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It’s a part of the collaging of stories that this one, from 1943, contributes to our understanding of exactly what a ‘Fenland’ marriage would be like in the early 80s. Among other things, the adult Crick likes to go into detailed explanations of how universal and futile nostalgia is, and that dreadful phrase, ‘If only’.

Even before the arrival of his American suppliers of bourbon, he was often drunk enough for his wife to have to take over all his signalling duties for hours at a time. But this is happening just as the recovering Henry is falling in love with her, and she realises that if she marries him, any child who is born will be taken for his.It is also a book about beer, eels, the French Revolution, the end of the world, windmills, will-o'-the-wisps, murder, love, education, curiosity and-supremely-the malign and merciful element of water.

It’s a random-seeming, fortuitous process, but he wants to fit it into both a coherent story of a life and into the bigger history that it’s his job to teach. Now, not only has Dick learnt, having only recently come to understand how babies are made, that the man who brought him up is not his real father. And nor, given this particular narrator’s personality traits, are we simply being offered carefully curated titbits of information that suit the novelistic narrative but not the plausibility of the telling.

His boss believes, or pretends to believe, that history is only about the past, while a pupil asserts that ‘it’s a fairy-tale. Wherever he goes he wants to leave behind not a chaotic wake, not an empty space, but the comforting marker-buoys and trail-signs of stories. We’ve known about that life-changing choice of Tom and Mary’s since Chapter 6 or 7, and in these later chapters we come to understand some of the consequences. When you labour to subdue it, you have to understand that one day it may rise up and turn all your labours to nothing. History, of course, teaches us how to understand, and even some¬times to predict Nature’s rhythms, but Crick’s boss, Lewis, and the one pupil the history teacher dangerously befriends, are both at pains to express their fashionable rejection of history’s wise counsel and complexities.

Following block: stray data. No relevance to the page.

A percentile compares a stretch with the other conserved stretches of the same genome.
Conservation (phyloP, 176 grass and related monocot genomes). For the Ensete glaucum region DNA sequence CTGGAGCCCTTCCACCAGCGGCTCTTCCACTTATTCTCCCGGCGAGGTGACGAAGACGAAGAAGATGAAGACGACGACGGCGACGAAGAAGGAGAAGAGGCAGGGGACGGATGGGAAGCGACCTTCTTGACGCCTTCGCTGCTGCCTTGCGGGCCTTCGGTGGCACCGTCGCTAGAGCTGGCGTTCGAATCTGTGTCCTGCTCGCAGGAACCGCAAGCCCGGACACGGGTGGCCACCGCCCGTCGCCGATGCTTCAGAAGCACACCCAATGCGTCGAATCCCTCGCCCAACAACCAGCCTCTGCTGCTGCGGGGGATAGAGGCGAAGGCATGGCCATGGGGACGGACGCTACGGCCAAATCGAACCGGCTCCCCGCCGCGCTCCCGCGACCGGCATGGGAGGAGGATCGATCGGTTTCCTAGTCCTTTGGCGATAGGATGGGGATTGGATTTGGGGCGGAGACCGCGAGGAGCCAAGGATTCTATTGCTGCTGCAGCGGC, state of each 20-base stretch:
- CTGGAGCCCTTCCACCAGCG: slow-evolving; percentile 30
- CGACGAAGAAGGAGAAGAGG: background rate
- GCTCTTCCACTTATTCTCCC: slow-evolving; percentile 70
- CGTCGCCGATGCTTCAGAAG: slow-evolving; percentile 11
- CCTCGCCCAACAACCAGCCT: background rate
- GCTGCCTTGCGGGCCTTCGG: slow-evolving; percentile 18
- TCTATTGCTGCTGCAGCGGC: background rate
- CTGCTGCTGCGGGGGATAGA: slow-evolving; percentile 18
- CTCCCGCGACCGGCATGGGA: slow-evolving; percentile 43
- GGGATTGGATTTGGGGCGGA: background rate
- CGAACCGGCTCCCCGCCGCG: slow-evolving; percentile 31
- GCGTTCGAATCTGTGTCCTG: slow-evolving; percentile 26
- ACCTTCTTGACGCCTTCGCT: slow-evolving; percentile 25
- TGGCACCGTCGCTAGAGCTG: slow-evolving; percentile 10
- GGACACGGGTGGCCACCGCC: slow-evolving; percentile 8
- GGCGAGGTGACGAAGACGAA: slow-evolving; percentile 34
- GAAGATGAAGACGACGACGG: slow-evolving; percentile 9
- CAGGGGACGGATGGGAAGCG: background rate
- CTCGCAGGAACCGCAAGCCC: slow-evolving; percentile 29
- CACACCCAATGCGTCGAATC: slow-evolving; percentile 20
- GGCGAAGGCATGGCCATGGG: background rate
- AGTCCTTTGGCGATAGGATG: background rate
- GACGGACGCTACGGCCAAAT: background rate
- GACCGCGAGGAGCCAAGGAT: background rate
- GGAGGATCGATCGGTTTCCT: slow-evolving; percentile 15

I first read it shortly after moving to Fenland for a few years, and I was still finding the landscape very strange.

Crick is passionate about his job but is being pushed out of his position by a headmaster that does not value history as a subject. Postmodernism promotes many of the same beliefs as modernism, but it does not see these things negatively. By doing so, he makes himself a part of the history he is teaching, relating his tales to local history and genealogy.

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